another rhythm, see? For example, let’s
say that, in this case I’m going to play this pattern on the cymbal, just “chan, cha cha chan, cha
cha chan, cha cha chan”, and I’m going to play on
the hi-hat the off beat. – [Dave] Okay. – One, two, three, four. (rhythmic music) You see? So that’s
a possibility. Also you can do
it with the clave, which to me it’s
comfortable also. I’ll just play that
with the clave. – Yeah, yeah. – One, two, three, four. (rhythmic music) So you make combinations,
alternate between the snare, in this case, and the first tom, alternate these rhythmic cells and you distribute
it on the drum set while you’re playing on a steady
pattern on the right hand. And that really
gives a different … Because you want to interact
with the musicians as you play, they might need a push from you, and then sometimes the
drummer is trapped, is trapped in that rhythm
that he’s not able to move on and to really be
relaxed with it, and to be able to
embellish that pattern, et cetera, et cetera. – Now, talking about music,
we have a vamp loaded up if you want to show us just a
couple of these demonstrations to some actual, like a
piano montuno, I guess. So, Taylor, you wanna
get that ready for us? And if you guys have questions
for Dafnis get them in because we will have
time for some of those. – Oh, yeah.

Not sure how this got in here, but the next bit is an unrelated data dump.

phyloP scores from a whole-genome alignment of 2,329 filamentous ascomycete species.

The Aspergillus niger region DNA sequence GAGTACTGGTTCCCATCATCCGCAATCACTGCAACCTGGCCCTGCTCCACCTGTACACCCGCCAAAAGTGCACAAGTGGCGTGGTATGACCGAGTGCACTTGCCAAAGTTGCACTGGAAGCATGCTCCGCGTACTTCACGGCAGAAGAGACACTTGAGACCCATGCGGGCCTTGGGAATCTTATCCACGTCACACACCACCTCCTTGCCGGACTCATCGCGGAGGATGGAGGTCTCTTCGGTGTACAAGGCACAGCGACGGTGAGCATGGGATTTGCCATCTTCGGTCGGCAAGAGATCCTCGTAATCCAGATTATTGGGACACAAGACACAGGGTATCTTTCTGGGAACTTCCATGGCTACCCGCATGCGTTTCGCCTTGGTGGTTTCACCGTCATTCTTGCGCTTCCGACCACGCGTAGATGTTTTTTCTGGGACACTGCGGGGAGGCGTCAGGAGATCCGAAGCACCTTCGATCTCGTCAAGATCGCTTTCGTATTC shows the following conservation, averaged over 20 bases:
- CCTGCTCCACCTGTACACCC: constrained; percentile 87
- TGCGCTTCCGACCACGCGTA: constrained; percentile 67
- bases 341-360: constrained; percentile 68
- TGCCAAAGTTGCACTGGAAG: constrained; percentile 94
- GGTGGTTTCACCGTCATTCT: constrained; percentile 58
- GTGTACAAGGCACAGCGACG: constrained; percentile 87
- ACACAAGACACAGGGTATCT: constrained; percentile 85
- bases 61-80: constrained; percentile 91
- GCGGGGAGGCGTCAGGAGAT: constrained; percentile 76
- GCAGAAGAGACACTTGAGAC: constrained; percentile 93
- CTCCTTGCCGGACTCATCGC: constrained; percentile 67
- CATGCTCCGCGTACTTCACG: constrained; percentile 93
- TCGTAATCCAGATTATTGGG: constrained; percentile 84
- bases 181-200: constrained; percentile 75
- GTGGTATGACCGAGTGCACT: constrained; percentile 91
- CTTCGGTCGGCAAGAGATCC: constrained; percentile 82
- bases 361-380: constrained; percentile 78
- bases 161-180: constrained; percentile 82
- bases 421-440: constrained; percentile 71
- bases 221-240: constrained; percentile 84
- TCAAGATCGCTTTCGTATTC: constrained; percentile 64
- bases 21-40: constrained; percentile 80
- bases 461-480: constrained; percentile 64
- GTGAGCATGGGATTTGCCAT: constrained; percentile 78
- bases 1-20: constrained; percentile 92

– Yeah, looking for this. So he’s ready whenever you are. – Okay, so this is a, this is
a montuno, a piano montuno, and I’m going to play some
of these rhythmic cells on top of this. This is another way. We actually giving this
montuno away for the … – That’s right. If you’re
a Drumeo Edge member, part of the course that we did,
this vamp comes with it, so. – That’s right, so I’m
gonna be playing this, I’m gonna choose a few of them and play it on
top of the montuno with different combinations,
the bass drum, the cowbell, the toms, the snare,
the cymbals, we’ll see. – Alright. (salsa music) (applauding) – Amazing, and that’s
just using those figures or rhythmic cells. How do you call them?
– Rhythmic cells. Yeah, rhythmic cells,
like small rhythmic cells you can kind of
divide them by beat. So you can use different
combinations of it. And another way you
can practice this is if you vocalize them. I like to always
suggest the students when they’re having
a difficult time to make these
patterns feel relaxed is to kind of clap
the steady pulse and then sing the parts, see? For example … One, two, three, four. (rhythmic vocalization) – That is so cool. That is very important too, you were talking about
that with me before. Why is that so important
for students to do? – Well, it helps to internalize. Whatever the audience
and the listener listens, is listening what